It is becoming increasingly clear that depression has an inflammatory component. And more specifically, a very likely source from an inflammation of the intestine. There is a wealth of evidence demonstrating the role of the gut in many neurological diseases. Knowing this, it seems obvious that nourishing your intestinal flora throughout your life is extremely important, because you truly have two brains, one in the skull, the other in the intestines, and both must be nourished.
To reverse the situation, first be sure to “reseed” your intestines regularly with good bacteria, or probiotics, which are the basis of a healthy gastrointestinal system.
Here are some recommendations for optimizing your gut bacteria:
Fermented foods are still the best way to optimize your digestive health, as long as you only eat traditionally fermented, unpasteurized foods. Raw fermented (unpasteurized), organic, grass-fed milk, such as kefir, pickled vegetables such as cabbage, turnips, eggplant, cucumbers, onions, pumpkins, and carrots, and natto ( fermented soy), are good choices of fermented foods.
If you regularly eat this type of unpasteurized food (pasteurization kills natural probiotics), your good gut bacteria will thrive.
If you don’t eat fermented foods, it’s a good idea to take a probiotic supplement, knowing how important they are for optimizing your mental health. Probiotics have a direct effect on brain chemistry, transmitting signals that regulate mood – and behavior – to your brain, via the vagus nerve, and this is one of the other reasons why your gut health can have such an influence on your mental health, and vice versa.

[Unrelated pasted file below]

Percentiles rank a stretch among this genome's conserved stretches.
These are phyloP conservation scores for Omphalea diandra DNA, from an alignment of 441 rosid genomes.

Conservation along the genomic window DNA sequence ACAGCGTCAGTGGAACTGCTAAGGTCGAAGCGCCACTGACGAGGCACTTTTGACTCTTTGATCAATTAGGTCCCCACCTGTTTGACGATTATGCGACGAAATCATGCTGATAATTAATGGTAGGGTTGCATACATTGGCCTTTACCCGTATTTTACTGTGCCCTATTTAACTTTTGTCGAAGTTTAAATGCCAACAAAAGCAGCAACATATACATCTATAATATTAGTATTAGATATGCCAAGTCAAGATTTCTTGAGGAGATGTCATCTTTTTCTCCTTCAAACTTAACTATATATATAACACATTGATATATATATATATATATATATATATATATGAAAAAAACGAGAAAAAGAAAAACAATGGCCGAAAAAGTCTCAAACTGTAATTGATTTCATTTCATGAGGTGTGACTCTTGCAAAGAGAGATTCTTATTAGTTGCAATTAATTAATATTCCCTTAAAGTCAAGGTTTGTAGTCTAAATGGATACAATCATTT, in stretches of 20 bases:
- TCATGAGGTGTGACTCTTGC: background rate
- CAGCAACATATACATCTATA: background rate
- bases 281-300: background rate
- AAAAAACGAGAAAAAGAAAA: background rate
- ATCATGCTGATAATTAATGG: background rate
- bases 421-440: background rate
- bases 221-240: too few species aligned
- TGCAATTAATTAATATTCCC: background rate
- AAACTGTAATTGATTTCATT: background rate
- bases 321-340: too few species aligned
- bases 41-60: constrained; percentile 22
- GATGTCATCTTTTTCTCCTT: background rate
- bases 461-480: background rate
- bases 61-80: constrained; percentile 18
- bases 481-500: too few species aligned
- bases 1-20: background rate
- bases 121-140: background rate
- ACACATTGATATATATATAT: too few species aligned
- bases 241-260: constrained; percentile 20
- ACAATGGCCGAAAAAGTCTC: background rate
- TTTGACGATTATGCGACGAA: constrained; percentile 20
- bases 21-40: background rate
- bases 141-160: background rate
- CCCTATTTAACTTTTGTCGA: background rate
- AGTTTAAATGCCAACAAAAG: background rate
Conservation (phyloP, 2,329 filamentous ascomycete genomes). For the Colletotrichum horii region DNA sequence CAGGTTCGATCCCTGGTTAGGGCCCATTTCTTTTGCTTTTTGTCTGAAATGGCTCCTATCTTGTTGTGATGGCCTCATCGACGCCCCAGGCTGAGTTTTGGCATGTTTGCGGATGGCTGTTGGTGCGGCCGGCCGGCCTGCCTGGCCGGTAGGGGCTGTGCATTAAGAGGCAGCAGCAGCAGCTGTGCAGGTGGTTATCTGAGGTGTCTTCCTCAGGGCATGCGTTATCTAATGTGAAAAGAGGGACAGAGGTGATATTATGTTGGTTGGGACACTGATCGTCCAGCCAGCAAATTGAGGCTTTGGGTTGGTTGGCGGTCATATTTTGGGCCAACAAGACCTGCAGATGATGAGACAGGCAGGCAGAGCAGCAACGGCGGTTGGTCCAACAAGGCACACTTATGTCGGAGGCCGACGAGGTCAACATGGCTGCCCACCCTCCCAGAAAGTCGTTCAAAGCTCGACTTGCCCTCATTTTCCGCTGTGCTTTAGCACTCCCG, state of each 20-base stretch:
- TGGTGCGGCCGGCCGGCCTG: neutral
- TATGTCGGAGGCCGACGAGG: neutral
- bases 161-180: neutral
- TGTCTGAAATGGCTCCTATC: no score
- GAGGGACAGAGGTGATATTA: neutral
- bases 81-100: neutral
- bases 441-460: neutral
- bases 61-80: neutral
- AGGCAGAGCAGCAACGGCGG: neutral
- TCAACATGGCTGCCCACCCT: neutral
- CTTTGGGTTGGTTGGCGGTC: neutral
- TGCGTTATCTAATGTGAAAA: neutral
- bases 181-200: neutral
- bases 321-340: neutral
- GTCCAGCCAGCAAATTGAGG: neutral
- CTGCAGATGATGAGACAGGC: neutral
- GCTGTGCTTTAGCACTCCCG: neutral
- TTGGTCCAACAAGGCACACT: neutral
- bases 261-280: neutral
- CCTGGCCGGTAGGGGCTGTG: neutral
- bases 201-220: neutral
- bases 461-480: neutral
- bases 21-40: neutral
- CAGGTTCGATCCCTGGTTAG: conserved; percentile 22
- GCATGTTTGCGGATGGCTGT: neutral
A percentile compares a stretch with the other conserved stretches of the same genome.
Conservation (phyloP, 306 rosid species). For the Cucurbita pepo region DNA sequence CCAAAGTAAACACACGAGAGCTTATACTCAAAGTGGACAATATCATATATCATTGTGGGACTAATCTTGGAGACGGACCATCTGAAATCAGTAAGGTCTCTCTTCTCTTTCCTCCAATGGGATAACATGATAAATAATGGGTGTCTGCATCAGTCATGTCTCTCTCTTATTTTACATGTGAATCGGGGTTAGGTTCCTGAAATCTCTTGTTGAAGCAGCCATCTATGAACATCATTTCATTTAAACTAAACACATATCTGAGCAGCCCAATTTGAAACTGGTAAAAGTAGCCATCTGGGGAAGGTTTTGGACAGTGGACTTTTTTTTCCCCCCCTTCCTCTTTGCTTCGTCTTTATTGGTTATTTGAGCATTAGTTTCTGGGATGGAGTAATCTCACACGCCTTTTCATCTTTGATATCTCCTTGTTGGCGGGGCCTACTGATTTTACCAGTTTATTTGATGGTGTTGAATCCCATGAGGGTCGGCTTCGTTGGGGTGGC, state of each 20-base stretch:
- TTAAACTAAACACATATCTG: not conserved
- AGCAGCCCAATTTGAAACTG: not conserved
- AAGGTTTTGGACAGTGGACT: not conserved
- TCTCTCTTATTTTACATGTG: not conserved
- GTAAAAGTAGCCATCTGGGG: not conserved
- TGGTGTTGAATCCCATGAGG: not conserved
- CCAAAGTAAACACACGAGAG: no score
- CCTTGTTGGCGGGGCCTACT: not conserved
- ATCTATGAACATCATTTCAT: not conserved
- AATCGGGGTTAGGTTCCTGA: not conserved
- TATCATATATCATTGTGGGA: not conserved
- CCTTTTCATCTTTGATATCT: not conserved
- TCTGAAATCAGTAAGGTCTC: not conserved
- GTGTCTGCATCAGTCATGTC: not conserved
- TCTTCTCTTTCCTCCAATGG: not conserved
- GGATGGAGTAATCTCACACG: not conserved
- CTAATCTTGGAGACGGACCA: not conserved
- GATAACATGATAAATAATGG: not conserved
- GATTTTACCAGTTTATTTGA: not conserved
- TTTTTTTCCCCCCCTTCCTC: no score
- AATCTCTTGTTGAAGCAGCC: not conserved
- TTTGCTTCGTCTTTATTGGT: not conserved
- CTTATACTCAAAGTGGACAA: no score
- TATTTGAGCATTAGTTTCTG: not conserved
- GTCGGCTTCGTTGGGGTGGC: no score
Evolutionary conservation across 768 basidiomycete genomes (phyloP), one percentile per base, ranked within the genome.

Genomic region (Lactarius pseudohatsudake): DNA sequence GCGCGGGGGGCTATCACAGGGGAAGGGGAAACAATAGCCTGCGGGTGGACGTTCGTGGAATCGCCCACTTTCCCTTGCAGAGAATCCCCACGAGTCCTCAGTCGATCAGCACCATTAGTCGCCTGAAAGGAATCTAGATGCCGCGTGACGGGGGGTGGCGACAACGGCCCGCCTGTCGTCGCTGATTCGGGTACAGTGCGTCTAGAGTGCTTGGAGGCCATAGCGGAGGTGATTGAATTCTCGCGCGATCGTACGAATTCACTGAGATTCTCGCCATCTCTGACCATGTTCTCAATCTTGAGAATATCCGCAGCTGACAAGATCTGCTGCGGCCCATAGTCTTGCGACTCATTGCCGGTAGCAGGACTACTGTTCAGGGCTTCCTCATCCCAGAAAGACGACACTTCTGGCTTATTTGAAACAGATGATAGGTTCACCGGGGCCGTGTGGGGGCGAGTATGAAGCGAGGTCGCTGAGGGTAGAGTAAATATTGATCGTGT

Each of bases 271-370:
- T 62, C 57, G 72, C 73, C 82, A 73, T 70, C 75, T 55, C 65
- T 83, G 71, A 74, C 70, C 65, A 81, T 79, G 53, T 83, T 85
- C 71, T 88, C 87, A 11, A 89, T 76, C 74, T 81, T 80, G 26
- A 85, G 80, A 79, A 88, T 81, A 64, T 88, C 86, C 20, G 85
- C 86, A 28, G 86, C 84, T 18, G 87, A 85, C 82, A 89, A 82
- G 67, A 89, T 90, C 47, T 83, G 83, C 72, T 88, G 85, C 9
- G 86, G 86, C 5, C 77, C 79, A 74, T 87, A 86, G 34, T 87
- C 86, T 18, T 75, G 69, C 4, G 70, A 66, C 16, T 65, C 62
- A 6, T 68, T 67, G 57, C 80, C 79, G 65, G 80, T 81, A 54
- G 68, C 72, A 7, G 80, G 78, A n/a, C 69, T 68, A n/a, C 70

Here are two other important factors to treat gastrointestinal inflammation and help relieve depression:
Omega-3 fatty acids of animal origin: they not only regulate inflammatory processes and responses, but also have a positive influence on the course of depressive disorders. If you suffer from depression, taking a daily supplement of good quality animal-based omega-3 fatty acids, such as fish oil, is therefore a simple and sensible measure.
Vitamin D: Most people are unaware that vitamin D deficiencies are linked to inflammation and depression. A previous study showed that people with the lowest vitamin D levels were 11 times more prone to depression than those with normal levels, so you need to be careful to keep your levels within a healthy range, by exposing yourself to enough vitamin D. Sun. You can also take a good quality vitamin D3 supplement.
Finally, be sure to limit the consumption of sugar and fructose, it is one of the main ways to stop sustaining gastrointestinal inflammation.